Updated from Aug. 14 to include reports of Google shutting down its delivery hubs.
Google Express, like Amazon's (AMZN) Prime Now, offers same-day delivery to consumers in certain zip codes around the country. Both services deliver groceries as well as some non-food items like clothing. Google partners with retailers including Costco (COST) and Target (TGT) to deliver their products, while Amazon provides most products from its warehouses, though it recently started partnering with a few retailers.
Re/Code's Mark Bergen reported on Wednesday that Google was actually shutting down its two delivery hubs for Express in San Francisco and Mountain View, CA. The company is reportedly talking to startups like Postmates and Flywheel to outsource the delivery.
Google, which recently announced a major reorganization under a new parent company called Alphabet, has also been quietly reshuffling its Google Express efforts.
The program went through a rebranding from Google Shopping Express to Google Express. And it has switched up its leadership three different times. The creator of Express, Tom Fallows, left for Uber in November. Then the head of Google Commerce, Sameer Samat, left for Jawbone in May.
Victoria Ransom replaced Fallows, but just last week Google put in a boss above Ransom, Brian Elliott. He had been a lead on business development for Google's Shopping unit, which adds commerce capabilities to advertisements within Google Search, since 2013.
While changes in leadership aren't that unusual for Google, it's also hard to ignore them. Perhaps the company is hoping Elliott can bring his expertise from the Shopping unit, which has seen some success with initiatives such as product listing ads. Google declined to comment for this story.
Unlike the Shopping unit, Express has a few different issues, according to ChannelAdviser Executive Chairman Scot Wingo, who helps retailers sell their products on various marketplaces such as Amazon and Google Shopping.
"The buyer experience is strange" on Express, Wingo said. "It's very far behind the Shopping experience."
On Express, the process for listing and finding products is unusual. For example, a large white sweater gets listed separately from that same white sweater in a size extra large. Most online marketplaces will list that sweater and then on its product page offer different attributes like sizes and colors.
Amazon Prime Now, by contrast, lists it once and then in the next screen lets you select the size and color. Google Shopping offers that same streamlined experience, so perhaps the new leadership will transfer that over to Google Express, too.
It's not the most egregious flaw, but in e-commerce, simplicity is the name of the game.
"We've heard from merchants that it's pretty complicated, and they tried it and pulled out," Wingo said.
Another big challenge for Google is branding. For Amazon, instant delivery is a no-brainer. Consumers think of Amazon as a company that delivers products quickly, so it makes perfect sense that same-day delivery or one-hour delivery would fit into its wheelhouse.
Google, on the other hand, doesn't really elicit that same association. Google is a place for search and ads. This is a completely new arena for them.
Granted, commerce is a logical followup to advertising. Just take a look at the "buy" buttons Twitter (TWTR) and Facebook (FB) are adding to increase value for advertisers. But consumers aren't necessarily aware of that tie-in to advertising, and Google will need to convince them that it's the go-to place for instant delivery.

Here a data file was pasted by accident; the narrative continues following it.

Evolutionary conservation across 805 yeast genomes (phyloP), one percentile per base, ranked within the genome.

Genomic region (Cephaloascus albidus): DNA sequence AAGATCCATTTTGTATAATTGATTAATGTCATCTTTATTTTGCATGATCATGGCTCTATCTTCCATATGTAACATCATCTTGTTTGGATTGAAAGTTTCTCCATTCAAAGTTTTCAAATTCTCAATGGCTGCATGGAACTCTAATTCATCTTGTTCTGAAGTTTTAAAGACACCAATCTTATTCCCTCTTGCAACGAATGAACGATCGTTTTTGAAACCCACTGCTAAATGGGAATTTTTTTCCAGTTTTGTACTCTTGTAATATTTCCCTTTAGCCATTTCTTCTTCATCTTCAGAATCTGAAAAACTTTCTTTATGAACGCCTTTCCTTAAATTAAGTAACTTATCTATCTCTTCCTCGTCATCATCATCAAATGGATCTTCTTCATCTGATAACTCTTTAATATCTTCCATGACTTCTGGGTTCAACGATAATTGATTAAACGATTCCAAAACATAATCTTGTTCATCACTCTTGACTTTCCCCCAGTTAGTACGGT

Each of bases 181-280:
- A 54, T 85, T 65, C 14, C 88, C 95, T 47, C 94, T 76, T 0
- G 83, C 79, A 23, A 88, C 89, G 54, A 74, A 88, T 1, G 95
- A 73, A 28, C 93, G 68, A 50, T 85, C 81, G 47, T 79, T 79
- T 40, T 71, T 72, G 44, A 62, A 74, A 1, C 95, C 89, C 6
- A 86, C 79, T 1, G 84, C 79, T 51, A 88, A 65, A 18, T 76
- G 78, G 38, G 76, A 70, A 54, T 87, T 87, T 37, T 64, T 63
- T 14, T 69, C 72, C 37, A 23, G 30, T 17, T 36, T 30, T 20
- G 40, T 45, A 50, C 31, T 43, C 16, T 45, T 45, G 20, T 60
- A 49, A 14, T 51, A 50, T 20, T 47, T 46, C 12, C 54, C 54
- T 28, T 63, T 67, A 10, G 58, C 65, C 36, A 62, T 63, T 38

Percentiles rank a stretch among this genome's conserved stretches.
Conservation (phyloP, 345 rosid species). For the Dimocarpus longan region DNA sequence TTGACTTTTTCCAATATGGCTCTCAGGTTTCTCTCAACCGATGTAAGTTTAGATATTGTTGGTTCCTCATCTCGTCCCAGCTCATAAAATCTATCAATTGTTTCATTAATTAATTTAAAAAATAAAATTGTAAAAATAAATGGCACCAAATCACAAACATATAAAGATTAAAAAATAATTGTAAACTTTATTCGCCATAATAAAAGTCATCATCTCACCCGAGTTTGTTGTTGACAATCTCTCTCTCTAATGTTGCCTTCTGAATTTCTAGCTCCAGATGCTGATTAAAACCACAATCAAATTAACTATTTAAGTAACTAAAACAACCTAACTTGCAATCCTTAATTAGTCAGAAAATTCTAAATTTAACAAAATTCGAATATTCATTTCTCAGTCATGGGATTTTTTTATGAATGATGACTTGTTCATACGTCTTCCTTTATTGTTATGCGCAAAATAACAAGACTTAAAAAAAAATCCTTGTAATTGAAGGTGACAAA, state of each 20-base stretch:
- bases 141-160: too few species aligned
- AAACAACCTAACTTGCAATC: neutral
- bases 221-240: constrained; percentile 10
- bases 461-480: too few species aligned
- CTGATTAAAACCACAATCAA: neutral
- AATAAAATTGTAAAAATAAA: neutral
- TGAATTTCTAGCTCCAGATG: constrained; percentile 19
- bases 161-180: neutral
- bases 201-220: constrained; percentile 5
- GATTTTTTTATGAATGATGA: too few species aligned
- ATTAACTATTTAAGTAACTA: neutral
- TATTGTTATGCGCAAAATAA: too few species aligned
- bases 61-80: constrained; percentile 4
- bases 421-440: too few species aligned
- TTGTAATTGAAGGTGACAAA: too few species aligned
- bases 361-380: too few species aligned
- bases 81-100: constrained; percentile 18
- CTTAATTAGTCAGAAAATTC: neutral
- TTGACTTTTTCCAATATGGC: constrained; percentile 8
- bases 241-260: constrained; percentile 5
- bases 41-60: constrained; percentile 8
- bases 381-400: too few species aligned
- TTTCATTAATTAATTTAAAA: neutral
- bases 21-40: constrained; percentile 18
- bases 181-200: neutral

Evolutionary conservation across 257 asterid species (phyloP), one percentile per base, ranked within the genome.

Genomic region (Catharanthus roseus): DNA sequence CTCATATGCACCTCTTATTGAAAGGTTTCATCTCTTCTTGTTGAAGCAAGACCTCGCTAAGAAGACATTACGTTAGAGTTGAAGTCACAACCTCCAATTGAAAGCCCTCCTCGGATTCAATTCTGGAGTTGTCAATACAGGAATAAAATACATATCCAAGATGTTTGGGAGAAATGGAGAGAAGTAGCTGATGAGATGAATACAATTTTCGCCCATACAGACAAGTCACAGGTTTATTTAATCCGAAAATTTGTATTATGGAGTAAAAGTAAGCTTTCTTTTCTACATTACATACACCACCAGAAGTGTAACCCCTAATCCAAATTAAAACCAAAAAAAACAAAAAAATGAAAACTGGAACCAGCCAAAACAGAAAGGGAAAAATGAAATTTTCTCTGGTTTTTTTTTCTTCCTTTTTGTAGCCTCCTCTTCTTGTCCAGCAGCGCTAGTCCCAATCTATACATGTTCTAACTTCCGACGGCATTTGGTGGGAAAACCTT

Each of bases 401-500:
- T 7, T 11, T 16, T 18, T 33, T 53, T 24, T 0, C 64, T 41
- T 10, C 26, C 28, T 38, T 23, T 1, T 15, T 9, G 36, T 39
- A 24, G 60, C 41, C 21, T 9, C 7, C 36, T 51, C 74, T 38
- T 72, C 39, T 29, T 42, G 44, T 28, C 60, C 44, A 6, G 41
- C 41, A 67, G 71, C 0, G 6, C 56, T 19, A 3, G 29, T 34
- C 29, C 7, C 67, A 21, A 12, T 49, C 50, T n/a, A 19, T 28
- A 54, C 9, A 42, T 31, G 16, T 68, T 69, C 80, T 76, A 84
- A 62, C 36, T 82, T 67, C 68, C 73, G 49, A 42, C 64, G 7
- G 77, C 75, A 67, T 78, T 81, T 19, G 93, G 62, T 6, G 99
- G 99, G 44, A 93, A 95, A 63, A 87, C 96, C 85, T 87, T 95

"Amazon is probably in the best position at this point because they've been delivering forever," JMP Securities analyst Ronald Josey said. "Google Express is a brand-new service."
Perhaps the most important thing holding Google back from overtaking Amazon is the infrastructure behind these delivery services.
Whereas Amazon already has its fulfillment centers full of products, Google is working with retail partners to deliver products from those physical stores to consumers' homes. Google's model thereby tends to be a lot pricier because it has to pay for couriers to go around the city and pick up various goods and then deliver them.
On top of that, these physical stores carry fewer products than Amazon's warehouses simply because they have less space. A Fairway supermarket in New York City can't hold nearly as much product as an Amazon warehouse out in the middle of nowhere.
"There's more profit in the way [Amazon's] tackling it," Wingo said. "Amazon's the best-positioned."
Wingo noted that down the line, Google potentially may be able to solve this issue by using driverless cars to deliver products. He also mentioned the possibility of outsourcing to -- or acquiring -- one of the many existing delivery services such as Shyp or Instacart before Re/Code reported that the company is actually in talks with Postmates and Flywheel, two other delivery startups.
For now, Express continues to be a pretty minor part of Google's overall business, so it's unlikely anyone at the company is fretting about the service's market share just yet. But in a couple of years, this segment has the potential to actually turn a profit.
"If Google Express can really drive more consumer adoption, it's very interesting because [for] partners like Costco, maybe they advertise more aggressively on Google to get that immediate shopper," Josey said. "That's a longer term opportunity."
But, Josey added, he wouldn't assume that Google is making any money from Express just yet. The company is in heavy investment mode, having reportedly committed $500 million to the service last year, and it's still in early stages. Nonetheless, this market is one to keep an eye on moving forward.
"This last mile delivery is going to be a huge theme for the next several years," Josey said. "It's going to get very competitive."